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16 thoughts on “The Gift of Social Media”

  1. Hi Joan… nice blog. I agree that social media is a great gift and tool that can make us feel at home wherever we are in the world. Nonetheless I worry about it’s implications for young people who spend most of their lives on Facebook falling in to the trap of scarcely living through their own authentic experiences. In principal Facebook is fine, but it remains to be seen whether or not or a whole generation of young people growing up with less and less self-discipline could contract social phobia from completely overusing it.

  2. Joan – What a wonderful post. I totally with you on the benefits of Social Media. When I travel for business I no longer worry about it because I can call on my Social Media buddies for information or to meet me for a drink at the pub. Congrats on the move and I hope the geckos are entertaining. If I ever pass by you in my Mini, you know I will flash you a bright smile even if my rakish looks are behind me now.

  3. Thanks for reading and commenting! I can’t see the impact on the future generations, either, but I have a little less pessimistic view of social media’s impact. I have Gen y/Millennial children and I have grandchildren (ages 3-16) of whatever generation comes next. I have watched them and their social media use pretty carefully, just for the concerns you voice. Maybe they are not good examples, but I find they are far less dependent on social media (particularly Facebook) then people might assume. They, too, seem to use social media as a way to enhance and maintain face-to-face experiences, and are not simply relying on it to frame their entire view of the world. I think things will be okay. :)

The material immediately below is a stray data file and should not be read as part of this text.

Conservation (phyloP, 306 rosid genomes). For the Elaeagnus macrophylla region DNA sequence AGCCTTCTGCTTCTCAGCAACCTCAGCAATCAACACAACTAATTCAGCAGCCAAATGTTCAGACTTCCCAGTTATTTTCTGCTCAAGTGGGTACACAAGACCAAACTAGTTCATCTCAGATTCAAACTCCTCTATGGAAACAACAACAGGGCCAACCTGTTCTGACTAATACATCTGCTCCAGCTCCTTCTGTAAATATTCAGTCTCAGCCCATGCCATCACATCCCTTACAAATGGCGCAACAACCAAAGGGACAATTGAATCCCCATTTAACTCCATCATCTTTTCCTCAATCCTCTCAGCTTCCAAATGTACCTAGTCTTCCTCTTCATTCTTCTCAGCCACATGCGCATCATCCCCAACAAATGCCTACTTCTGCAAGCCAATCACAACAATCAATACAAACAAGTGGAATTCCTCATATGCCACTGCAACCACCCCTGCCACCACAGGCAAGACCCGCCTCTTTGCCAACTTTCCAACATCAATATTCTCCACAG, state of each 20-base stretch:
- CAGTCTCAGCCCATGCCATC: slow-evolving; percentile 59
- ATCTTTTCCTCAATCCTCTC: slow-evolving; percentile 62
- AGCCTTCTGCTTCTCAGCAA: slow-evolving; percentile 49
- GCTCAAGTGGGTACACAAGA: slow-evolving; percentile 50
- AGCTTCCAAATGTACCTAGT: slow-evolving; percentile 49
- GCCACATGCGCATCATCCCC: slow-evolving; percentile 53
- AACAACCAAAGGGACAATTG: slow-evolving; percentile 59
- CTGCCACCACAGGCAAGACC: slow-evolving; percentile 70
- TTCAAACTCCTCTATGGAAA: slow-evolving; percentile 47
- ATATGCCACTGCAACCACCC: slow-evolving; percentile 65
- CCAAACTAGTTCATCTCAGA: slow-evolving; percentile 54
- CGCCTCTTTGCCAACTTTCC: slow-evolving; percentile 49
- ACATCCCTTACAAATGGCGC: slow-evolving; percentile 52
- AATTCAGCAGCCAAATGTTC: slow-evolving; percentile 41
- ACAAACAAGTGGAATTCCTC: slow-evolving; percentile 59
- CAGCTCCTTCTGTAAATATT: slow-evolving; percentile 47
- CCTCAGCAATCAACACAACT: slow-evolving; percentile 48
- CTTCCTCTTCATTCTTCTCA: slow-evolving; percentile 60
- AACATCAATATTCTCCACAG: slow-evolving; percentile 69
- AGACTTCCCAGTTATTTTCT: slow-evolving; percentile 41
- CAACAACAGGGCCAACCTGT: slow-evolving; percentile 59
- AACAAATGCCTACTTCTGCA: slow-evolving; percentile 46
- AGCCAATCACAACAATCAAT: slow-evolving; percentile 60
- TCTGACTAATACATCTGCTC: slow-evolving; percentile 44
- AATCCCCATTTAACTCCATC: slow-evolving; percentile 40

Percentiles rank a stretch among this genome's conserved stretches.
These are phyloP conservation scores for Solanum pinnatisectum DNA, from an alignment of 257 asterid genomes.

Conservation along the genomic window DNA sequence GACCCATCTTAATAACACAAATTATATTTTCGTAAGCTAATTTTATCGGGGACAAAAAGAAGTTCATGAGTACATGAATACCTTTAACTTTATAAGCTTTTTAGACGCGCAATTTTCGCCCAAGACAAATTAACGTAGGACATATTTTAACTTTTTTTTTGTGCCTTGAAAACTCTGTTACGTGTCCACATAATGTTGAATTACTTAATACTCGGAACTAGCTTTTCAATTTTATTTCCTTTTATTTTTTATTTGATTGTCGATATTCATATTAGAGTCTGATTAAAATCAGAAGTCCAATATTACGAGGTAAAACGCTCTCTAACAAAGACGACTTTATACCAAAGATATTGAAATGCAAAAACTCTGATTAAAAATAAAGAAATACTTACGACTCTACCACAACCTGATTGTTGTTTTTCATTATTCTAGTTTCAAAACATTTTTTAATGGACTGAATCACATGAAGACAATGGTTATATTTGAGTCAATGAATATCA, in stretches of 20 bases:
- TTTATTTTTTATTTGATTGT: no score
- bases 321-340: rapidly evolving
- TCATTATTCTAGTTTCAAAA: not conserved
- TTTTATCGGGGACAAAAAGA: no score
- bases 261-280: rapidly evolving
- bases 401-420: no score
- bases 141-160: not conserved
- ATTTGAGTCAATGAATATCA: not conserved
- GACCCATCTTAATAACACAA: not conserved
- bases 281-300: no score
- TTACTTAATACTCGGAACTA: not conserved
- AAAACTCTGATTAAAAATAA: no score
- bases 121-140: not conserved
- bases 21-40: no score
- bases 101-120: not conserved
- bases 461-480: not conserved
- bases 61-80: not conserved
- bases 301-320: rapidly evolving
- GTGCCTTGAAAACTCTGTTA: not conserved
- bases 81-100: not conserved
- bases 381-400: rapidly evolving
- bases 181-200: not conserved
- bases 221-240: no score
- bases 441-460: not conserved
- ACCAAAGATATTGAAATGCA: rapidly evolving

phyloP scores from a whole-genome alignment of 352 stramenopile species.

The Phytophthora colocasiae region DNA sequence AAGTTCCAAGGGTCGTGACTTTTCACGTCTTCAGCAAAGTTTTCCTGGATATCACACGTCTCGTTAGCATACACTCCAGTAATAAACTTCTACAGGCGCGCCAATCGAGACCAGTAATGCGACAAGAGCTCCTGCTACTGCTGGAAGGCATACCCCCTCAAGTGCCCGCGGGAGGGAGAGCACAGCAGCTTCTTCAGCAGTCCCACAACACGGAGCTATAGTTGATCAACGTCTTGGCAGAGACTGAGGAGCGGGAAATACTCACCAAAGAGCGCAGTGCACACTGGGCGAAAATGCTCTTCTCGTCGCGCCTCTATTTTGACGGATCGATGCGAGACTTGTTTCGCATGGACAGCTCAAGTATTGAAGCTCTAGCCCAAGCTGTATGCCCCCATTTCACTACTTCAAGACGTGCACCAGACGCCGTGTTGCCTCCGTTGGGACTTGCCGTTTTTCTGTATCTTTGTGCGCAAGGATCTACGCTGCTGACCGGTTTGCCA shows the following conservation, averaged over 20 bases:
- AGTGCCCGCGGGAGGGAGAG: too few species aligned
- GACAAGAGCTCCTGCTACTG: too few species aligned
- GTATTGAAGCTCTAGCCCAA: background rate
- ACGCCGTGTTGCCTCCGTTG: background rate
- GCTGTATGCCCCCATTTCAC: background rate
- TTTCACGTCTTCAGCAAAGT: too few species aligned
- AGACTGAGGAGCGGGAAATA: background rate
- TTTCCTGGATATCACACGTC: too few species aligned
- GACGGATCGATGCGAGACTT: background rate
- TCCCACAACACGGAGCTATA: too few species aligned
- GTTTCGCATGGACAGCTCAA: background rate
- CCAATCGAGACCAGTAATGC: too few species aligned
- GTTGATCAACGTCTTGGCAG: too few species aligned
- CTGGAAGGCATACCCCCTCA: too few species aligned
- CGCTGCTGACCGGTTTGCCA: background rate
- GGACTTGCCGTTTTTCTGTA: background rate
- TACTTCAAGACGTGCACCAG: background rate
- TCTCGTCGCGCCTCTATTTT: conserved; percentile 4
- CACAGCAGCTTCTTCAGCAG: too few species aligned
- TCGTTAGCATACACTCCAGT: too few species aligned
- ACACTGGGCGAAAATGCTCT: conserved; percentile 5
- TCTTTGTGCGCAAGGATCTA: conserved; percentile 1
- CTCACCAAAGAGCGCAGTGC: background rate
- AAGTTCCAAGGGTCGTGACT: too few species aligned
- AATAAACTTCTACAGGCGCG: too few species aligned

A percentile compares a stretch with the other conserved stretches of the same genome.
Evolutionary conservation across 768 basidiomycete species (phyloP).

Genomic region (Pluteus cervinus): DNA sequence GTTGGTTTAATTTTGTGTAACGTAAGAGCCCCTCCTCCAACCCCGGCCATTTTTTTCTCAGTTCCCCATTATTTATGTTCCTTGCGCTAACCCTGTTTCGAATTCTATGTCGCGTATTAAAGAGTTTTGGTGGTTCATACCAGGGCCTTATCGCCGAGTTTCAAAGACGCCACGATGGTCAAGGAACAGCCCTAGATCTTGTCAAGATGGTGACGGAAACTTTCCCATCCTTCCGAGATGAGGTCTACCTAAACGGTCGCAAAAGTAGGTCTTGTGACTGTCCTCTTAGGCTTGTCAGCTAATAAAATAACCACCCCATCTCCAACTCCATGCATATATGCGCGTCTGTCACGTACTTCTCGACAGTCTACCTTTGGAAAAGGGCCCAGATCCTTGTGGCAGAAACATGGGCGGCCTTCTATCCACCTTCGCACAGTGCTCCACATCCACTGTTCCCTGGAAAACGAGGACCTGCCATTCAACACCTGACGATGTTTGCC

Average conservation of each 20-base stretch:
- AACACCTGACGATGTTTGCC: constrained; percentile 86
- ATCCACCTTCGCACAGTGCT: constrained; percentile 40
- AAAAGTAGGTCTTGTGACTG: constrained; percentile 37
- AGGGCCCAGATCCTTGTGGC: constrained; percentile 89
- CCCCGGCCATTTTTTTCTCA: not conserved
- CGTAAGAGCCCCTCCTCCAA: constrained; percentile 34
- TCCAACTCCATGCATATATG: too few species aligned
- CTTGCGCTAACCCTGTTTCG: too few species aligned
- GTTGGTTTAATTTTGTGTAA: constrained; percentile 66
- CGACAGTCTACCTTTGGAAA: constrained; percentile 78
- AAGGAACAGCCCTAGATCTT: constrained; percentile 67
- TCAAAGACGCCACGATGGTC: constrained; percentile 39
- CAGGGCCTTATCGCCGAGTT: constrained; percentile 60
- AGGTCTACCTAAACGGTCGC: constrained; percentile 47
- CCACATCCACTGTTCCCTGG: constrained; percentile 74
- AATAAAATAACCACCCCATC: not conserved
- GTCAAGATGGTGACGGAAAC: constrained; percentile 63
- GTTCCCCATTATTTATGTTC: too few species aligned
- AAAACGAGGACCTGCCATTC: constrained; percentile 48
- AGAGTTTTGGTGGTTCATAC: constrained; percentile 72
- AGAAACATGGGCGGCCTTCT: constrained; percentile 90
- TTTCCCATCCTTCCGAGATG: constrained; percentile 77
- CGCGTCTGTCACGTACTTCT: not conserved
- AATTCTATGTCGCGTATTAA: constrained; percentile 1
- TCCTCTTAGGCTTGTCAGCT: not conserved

4. Mike, you are wrong about the rakish days being behind you, and I cannot stress enough about how broadly that kid in the Cooper made me smile! It was a wonderful combination of “in the moment” and “happy memory”. Thanks for being my friend. :)

  5. Hi Joan,

    Great post that I really enjoyed and that really resonated with me.